I’m not surprised that the commissioner of the Horizon League is asking for this…
Jon LeCrone thinks that needs to change. Speaking at an event here focused on revenue distribution in college sports, the commissioner of the Horizon League proposed ending the practice of financially rewarding institutions based on their on-court success in the NCAA tournament.
“What does it mean in a collegiate-based model or a model based on the values of higher education when we have amateur players playing for money?” LeCrone said during a panel organized by the University of Pennsylvania’s Wharton Sports Business Initiative. “Is that where we should be?”
Handing out money based on tournament victories “may get us to places where we’re doing things that aren’t necessarily value-based,” said LeCrone, a former member of the NCAA’s Division I Men’s Basketball Committee.
… just that it’s taken him so long to do so. And where, you might ask, should things be? Well, since you asked…
Jeffrey Orleans, former executive director of the Ivy League, suggested an alternative: Why not distribute that money equitably across all 340-plus Division I institutions? That would provide less-wealthy institutions with more financial stability, he said, and could lead to more competitive balance in the game.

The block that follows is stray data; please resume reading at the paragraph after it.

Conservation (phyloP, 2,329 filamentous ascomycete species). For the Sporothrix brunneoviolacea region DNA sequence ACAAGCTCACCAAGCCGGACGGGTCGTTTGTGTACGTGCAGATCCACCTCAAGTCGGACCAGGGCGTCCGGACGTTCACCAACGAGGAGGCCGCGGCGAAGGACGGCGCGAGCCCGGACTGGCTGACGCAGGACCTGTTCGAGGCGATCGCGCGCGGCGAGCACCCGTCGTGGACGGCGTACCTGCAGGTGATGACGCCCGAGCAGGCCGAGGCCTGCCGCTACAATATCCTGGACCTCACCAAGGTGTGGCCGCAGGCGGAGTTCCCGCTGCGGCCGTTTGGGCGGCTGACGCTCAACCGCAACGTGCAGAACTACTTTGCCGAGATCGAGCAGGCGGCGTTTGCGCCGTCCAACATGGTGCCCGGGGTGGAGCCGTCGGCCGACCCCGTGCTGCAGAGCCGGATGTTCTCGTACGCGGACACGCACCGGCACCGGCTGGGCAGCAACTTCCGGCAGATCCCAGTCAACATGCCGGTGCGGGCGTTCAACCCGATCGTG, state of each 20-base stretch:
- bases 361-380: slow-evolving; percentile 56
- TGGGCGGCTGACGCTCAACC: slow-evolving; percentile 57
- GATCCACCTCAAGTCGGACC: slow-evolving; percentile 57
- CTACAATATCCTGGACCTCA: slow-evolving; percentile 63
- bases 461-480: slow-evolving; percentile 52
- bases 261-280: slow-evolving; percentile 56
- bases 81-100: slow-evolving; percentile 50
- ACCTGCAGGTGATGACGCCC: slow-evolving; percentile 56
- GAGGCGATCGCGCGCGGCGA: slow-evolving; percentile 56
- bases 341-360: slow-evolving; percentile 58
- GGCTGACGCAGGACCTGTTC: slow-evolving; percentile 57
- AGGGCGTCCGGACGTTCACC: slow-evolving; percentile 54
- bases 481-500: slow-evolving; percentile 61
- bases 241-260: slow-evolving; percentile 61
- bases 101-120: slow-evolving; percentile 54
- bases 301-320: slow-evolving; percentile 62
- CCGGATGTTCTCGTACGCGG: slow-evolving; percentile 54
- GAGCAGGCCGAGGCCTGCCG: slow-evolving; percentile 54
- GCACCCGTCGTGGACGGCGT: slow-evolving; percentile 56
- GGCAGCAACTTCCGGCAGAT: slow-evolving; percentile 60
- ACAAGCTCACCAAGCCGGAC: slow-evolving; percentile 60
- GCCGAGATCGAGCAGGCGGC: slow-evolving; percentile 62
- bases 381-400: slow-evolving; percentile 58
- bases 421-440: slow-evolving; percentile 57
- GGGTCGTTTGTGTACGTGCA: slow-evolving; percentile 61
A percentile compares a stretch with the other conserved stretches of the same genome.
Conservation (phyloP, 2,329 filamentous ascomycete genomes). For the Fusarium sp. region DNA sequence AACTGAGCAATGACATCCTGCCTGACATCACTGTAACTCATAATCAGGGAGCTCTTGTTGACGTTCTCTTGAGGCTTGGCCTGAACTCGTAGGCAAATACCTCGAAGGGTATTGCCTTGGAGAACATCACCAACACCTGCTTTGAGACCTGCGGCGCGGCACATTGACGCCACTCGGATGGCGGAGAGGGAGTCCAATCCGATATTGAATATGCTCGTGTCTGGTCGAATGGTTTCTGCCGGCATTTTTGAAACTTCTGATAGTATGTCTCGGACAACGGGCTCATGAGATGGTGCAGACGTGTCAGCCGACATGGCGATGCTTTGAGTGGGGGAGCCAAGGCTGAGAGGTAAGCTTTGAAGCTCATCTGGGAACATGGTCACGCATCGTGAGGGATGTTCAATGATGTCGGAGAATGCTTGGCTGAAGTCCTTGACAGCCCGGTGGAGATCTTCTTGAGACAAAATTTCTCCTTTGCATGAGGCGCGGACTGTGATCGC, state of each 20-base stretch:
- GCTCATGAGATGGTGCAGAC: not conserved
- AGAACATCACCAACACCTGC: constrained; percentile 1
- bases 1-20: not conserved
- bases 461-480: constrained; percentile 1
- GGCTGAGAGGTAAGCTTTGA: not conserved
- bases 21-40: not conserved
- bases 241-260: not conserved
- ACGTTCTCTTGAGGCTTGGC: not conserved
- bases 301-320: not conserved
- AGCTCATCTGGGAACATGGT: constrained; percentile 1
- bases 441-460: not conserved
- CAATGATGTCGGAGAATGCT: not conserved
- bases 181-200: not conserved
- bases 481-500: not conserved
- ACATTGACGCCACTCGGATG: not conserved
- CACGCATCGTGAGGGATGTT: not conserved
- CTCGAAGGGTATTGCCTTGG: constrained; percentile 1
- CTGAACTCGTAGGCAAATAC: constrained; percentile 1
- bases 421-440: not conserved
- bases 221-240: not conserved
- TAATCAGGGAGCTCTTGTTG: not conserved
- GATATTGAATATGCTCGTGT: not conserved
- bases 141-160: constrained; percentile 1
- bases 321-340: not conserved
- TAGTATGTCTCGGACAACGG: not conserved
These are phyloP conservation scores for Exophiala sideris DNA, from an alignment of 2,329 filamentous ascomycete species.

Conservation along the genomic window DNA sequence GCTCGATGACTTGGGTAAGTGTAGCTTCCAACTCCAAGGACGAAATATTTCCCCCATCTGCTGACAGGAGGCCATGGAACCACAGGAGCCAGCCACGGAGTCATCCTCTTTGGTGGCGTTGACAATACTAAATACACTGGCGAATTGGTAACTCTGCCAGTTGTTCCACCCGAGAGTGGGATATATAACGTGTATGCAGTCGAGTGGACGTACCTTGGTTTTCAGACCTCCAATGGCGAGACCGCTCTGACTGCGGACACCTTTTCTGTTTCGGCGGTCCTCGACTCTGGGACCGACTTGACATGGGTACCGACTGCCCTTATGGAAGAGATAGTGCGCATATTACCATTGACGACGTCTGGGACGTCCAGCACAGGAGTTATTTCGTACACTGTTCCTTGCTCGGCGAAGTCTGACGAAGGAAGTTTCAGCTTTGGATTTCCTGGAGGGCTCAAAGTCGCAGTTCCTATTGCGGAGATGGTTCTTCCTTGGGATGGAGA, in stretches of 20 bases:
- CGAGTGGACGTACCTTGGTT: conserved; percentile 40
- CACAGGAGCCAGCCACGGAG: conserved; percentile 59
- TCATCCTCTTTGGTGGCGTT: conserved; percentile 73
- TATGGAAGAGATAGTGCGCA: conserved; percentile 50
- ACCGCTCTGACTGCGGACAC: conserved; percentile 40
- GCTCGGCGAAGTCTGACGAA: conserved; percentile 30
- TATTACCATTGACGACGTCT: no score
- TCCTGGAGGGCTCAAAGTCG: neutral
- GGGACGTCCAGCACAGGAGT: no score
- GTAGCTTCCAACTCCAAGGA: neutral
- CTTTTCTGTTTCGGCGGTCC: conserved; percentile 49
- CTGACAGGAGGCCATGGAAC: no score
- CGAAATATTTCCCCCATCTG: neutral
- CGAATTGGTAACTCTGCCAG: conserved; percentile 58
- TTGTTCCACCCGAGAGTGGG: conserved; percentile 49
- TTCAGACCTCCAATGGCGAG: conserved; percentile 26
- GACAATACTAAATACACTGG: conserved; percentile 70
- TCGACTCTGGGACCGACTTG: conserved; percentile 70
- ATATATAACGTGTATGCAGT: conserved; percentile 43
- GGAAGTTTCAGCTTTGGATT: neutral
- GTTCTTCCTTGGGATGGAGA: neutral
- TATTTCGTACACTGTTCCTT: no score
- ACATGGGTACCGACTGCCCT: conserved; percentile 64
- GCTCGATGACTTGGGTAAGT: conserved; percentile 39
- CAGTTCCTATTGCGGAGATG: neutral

Professional leagues have done this for years, distributing revenue from media and marketing deals equitably across all teams, said Glenn Wong, a professor of sport management and the faculty athletics representative at the University of Massachusetts at Amherst.
Skipping past the obvious counter – that college athletics are an organized monolith like professional leagues are and thus don’t have the same self-interest in sharing – about how long do you figure it would take for every non-Division I school to make a move up to share in the wealth?
Though you’ve got to be amused by John Lombardi’s come back here.
If colleges want to have a discussion about spreading the wealth, he said, they need to consider the broader concentrations of power across higher education. Ninety-five percent of federal research grants are controlled by 150 colleges, he said, with the top 25 institutions controlling 45 percent of the money.
“Intercollegiate athletics is not the only superstar, high-money, highly concentrated activity that American universities engage in for big bucks,” he said. “So, let’s not focus only on athletics as the big-money part of higher education. We have big money in lots of places. And it is very similarly distributed in other places in terms of concentration and superstar compensation–just to spread the wealth.”
Hey, it’s the jocks vs. the nerds!
In the end, this kind of stuff sounds like more fuel for the fire for the D-1 separation that seems more inevitable with every day’s passing.